The message is more important than ever: to stay at home, maintain social distancing and get tested.
Mr Speaker, across the whole country, were expanding workplace testing, including here in Parliament itself.
This morning you and I visited the new COVID testing site here in Parliament, which offers all those who work here MPs, peers and staff the chance to get tested.
I took a test this morning thankfully, negative. Its quick, easy and you get the result back fast.
And I encourage colleagues who have to be here in person to sign up and do the same.
And for all of us, no matter where we live, we need to continue to follow those rules.
Because, while more scientific work is underway to learn more about new variants, we know with absolute certainty that social distancing works.
It denies the virus the social contact it needs to spread.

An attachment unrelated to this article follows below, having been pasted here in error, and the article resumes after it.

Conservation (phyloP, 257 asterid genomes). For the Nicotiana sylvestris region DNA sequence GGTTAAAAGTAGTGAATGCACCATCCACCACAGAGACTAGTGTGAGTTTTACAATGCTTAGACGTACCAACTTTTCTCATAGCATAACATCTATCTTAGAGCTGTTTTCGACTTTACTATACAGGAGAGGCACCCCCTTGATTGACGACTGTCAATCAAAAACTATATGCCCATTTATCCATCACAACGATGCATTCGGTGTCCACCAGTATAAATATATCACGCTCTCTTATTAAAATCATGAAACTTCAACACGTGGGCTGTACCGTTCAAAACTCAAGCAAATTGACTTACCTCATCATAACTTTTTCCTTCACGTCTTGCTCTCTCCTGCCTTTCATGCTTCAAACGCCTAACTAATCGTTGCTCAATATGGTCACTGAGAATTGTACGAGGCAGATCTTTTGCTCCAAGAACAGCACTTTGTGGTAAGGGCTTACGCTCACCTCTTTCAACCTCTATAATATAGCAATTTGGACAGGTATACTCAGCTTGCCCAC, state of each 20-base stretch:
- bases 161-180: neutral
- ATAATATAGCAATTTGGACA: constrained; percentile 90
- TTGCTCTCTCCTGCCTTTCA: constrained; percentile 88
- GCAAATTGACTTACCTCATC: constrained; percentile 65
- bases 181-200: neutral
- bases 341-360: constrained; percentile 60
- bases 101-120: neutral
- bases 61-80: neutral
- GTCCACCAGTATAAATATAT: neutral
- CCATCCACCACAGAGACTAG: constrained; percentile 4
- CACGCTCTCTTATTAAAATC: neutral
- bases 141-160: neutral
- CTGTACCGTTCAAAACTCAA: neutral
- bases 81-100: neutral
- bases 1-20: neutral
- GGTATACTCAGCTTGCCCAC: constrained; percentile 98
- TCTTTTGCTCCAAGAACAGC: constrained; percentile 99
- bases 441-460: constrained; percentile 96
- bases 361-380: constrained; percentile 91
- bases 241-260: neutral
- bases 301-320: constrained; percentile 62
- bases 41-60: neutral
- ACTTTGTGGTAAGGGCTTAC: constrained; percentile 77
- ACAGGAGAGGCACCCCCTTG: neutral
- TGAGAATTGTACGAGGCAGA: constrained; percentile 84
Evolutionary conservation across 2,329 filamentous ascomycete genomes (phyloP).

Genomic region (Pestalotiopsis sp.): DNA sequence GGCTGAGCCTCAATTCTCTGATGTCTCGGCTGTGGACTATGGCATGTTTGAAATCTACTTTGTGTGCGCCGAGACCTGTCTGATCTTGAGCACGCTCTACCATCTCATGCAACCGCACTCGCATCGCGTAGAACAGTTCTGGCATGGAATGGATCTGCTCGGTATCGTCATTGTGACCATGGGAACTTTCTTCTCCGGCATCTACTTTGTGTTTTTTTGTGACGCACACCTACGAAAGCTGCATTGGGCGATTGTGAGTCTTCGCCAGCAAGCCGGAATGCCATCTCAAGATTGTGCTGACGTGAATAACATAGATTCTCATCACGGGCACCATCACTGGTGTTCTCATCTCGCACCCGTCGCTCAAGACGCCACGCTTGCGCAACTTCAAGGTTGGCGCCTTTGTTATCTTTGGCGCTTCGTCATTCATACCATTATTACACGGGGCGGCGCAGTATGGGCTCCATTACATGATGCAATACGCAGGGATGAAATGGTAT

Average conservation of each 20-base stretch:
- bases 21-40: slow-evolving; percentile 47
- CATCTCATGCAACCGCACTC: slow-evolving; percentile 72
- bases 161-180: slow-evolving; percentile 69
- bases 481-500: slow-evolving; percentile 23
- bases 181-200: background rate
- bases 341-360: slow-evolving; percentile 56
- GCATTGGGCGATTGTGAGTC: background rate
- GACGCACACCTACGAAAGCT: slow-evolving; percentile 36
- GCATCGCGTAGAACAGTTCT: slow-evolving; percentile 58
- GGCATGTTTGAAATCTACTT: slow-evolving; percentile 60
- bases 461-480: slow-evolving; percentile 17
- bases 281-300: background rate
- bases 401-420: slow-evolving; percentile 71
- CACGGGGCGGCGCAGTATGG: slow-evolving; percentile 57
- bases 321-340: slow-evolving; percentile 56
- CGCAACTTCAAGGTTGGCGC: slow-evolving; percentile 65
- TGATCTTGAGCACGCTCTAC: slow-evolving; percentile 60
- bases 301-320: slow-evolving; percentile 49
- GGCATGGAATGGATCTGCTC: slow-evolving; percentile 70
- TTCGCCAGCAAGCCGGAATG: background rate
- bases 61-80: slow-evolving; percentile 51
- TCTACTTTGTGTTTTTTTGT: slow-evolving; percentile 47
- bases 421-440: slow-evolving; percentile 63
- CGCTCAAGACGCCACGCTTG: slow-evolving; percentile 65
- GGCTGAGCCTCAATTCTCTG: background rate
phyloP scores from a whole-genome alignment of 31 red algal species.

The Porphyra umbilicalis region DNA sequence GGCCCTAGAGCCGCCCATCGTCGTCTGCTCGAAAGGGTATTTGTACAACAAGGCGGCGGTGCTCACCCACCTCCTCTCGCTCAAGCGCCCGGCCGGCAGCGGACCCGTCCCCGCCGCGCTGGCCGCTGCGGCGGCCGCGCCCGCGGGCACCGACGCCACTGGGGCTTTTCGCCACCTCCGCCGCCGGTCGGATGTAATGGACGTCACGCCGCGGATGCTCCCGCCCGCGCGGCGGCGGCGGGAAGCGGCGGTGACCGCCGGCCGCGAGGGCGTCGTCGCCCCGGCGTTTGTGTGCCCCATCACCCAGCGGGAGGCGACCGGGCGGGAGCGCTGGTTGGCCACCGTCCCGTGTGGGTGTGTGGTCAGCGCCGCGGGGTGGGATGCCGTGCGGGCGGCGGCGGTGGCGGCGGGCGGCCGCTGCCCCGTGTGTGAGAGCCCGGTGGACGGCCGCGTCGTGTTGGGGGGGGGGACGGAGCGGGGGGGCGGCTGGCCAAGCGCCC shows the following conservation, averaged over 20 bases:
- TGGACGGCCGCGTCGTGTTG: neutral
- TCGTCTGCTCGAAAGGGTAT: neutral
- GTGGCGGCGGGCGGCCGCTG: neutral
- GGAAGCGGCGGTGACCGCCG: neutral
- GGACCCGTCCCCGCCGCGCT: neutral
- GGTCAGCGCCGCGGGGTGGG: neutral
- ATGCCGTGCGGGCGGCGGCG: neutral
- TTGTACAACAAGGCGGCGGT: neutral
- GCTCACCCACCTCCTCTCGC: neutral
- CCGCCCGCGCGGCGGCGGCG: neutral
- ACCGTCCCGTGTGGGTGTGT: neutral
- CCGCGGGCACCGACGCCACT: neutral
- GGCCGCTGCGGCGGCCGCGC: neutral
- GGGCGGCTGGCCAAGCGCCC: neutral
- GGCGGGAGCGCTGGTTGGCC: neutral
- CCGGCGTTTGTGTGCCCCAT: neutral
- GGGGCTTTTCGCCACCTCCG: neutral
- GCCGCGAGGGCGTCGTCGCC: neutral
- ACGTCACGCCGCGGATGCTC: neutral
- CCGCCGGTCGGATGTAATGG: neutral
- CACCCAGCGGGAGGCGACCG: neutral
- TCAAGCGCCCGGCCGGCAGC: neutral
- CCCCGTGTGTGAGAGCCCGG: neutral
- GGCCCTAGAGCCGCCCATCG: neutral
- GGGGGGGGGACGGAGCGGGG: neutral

We must all keep at it.
Weve all sacrificed too much and come so far with the vaccine to give up now.
And I know we that wont.
Mr Speaker, while we have been working night and day to fight coronavirus, I have often drawn inspiration from our fight against another killer pandemic: HIV.
A disease that also took too many people before their time.
This is HIV Test Week.
Its a reminder of how important it is to get your free HIV test.
But its also a reminder of the progress weve made in tackling that terrible pandemic, that we can credibly commit to no new transmissions by the end of this decade.
And today, Im sure the whole House will join me in wishing Lord Norman Fowler a very happy 83rd birthday.
He was an inspirational former Health Secretary and fearless advocate for tackling HIV and AIDS.
Lord Fowler is someone who knows the importance of taking action early, and the power of testing to turn the tide.
So, as we face these difficult weeks ahead, we can all draw inspiration from that great struggle: that even when youre facing a mountain of challenges, science, ingenuity and sheer power of will can see us to better days.
I commend this statement to the House.